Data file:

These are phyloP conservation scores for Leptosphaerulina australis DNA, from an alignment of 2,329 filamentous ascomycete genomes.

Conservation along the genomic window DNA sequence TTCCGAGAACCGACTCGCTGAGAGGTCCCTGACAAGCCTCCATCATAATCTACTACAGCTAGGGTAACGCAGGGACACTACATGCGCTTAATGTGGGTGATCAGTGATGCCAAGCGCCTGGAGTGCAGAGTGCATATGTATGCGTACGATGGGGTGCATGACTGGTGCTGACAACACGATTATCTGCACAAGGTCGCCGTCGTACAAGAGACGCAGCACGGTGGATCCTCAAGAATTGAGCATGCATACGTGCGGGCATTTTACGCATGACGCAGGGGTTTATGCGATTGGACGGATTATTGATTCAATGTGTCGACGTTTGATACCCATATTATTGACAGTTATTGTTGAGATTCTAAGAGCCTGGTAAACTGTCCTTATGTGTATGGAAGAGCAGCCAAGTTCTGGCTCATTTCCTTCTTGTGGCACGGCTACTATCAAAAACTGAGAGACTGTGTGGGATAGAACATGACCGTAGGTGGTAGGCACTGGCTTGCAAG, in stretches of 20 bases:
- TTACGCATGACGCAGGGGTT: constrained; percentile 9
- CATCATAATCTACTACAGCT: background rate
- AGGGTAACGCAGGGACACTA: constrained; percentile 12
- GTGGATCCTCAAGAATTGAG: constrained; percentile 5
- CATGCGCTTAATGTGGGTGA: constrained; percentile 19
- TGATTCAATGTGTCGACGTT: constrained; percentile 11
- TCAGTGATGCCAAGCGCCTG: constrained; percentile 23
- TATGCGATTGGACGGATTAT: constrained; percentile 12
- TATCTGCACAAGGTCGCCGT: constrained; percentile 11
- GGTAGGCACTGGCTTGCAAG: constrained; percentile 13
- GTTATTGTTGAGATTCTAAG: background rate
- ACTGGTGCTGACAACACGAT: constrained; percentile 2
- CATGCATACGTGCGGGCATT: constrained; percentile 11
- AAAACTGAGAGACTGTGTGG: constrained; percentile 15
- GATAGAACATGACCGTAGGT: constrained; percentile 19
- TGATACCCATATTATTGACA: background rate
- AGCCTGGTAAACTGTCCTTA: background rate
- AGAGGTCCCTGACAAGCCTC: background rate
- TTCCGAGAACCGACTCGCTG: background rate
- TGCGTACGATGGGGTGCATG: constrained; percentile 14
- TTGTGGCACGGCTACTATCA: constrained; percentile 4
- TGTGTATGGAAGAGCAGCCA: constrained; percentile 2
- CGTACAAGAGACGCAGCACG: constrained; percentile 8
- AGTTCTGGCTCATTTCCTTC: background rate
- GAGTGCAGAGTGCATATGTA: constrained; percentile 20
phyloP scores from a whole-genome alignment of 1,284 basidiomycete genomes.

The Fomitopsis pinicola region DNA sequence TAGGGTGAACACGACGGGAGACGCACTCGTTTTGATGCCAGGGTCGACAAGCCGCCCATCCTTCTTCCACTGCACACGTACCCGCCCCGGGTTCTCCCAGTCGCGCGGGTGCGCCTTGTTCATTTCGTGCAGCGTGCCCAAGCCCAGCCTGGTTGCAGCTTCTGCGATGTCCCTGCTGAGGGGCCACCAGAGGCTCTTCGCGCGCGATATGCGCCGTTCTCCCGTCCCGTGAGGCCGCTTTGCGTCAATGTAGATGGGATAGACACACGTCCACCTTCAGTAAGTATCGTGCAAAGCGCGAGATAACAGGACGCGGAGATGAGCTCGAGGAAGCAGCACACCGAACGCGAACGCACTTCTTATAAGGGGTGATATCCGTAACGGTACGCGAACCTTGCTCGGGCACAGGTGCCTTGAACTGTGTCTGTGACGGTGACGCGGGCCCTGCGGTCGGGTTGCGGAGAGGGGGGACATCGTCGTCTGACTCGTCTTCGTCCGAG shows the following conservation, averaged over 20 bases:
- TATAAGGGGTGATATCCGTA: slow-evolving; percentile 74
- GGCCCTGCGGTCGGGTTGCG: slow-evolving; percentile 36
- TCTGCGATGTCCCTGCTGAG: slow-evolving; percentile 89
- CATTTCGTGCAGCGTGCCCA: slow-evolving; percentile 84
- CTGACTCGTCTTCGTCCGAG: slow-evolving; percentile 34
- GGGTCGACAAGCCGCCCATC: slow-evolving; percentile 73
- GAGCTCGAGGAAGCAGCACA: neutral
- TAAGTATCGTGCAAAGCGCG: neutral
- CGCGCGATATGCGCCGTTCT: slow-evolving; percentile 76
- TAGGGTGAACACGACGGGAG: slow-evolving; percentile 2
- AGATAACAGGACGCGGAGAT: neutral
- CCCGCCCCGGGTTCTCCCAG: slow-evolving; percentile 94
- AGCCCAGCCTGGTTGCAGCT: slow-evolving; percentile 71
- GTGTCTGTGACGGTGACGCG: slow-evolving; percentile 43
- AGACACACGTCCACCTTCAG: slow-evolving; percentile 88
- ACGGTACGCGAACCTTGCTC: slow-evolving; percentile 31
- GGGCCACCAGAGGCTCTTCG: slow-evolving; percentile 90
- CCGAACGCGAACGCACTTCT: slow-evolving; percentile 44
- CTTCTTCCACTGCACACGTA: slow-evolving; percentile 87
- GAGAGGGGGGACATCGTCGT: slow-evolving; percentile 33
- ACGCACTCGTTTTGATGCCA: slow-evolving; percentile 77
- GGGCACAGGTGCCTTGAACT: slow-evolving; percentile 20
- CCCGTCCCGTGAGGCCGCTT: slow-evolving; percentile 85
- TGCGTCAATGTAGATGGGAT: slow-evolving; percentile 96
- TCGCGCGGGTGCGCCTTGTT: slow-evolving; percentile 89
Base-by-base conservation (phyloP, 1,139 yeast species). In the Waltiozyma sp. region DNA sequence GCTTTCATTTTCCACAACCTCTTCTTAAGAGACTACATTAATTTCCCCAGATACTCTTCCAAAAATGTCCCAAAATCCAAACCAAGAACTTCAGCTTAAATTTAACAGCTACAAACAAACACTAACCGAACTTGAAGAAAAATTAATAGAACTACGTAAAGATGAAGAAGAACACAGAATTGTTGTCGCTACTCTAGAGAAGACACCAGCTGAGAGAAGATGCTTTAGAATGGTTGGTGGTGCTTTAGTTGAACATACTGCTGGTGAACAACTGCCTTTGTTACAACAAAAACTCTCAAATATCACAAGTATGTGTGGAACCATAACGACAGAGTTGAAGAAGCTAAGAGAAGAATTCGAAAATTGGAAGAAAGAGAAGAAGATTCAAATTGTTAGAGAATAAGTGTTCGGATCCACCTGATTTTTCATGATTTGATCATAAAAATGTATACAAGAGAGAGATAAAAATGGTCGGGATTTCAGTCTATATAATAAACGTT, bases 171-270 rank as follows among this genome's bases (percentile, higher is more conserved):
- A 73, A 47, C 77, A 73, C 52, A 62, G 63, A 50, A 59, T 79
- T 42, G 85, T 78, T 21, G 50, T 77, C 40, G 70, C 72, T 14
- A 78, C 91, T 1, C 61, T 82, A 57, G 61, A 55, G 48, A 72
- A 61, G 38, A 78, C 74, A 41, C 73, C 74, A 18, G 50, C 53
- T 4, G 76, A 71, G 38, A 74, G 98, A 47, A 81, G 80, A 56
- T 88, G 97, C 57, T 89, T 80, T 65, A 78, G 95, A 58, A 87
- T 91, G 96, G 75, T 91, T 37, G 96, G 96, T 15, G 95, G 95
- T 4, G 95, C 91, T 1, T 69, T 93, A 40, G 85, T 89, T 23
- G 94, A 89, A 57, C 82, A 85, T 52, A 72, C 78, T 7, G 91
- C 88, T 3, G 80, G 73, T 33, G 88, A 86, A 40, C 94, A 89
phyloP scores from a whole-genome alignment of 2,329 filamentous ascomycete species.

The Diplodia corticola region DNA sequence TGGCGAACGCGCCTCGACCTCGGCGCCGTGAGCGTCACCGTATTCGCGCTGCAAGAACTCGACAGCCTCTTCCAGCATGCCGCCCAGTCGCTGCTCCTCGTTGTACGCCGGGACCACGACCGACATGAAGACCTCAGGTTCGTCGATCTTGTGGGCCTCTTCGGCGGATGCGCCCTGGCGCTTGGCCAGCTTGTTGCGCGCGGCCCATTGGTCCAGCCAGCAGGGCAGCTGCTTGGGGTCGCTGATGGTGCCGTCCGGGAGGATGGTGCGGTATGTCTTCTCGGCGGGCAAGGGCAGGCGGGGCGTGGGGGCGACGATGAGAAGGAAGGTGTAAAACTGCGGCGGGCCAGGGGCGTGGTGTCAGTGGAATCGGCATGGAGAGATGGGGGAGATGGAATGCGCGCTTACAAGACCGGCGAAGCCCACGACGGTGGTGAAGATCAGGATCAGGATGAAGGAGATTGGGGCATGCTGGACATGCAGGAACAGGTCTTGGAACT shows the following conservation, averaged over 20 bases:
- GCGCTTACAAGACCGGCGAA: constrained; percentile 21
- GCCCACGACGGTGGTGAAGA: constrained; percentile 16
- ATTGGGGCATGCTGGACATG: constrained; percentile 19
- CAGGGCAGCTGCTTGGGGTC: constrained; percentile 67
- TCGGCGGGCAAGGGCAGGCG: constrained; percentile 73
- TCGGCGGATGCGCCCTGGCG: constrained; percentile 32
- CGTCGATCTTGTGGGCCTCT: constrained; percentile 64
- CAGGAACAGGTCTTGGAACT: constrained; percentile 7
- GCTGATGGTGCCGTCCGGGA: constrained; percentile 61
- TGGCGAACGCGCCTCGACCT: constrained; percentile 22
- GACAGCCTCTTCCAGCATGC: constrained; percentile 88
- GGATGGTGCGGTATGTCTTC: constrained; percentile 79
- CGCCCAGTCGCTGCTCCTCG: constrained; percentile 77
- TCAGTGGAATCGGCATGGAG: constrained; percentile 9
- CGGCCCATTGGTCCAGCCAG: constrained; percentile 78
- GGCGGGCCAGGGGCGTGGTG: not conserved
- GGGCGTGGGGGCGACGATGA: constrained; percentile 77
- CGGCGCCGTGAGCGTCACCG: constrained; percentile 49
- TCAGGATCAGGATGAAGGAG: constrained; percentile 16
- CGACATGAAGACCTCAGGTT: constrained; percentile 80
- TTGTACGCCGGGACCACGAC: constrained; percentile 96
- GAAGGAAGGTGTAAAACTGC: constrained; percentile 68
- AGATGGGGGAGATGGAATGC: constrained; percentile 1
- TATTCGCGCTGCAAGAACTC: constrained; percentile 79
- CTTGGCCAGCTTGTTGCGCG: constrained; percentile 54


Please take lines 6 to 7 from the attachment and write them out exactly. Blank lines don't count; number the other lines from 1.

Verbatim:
- GTGGATCCTCAAGAATTGAG: constrained; percentile 5
- CATGCGCTTAATGTGGGTGA: constrained; percentile 19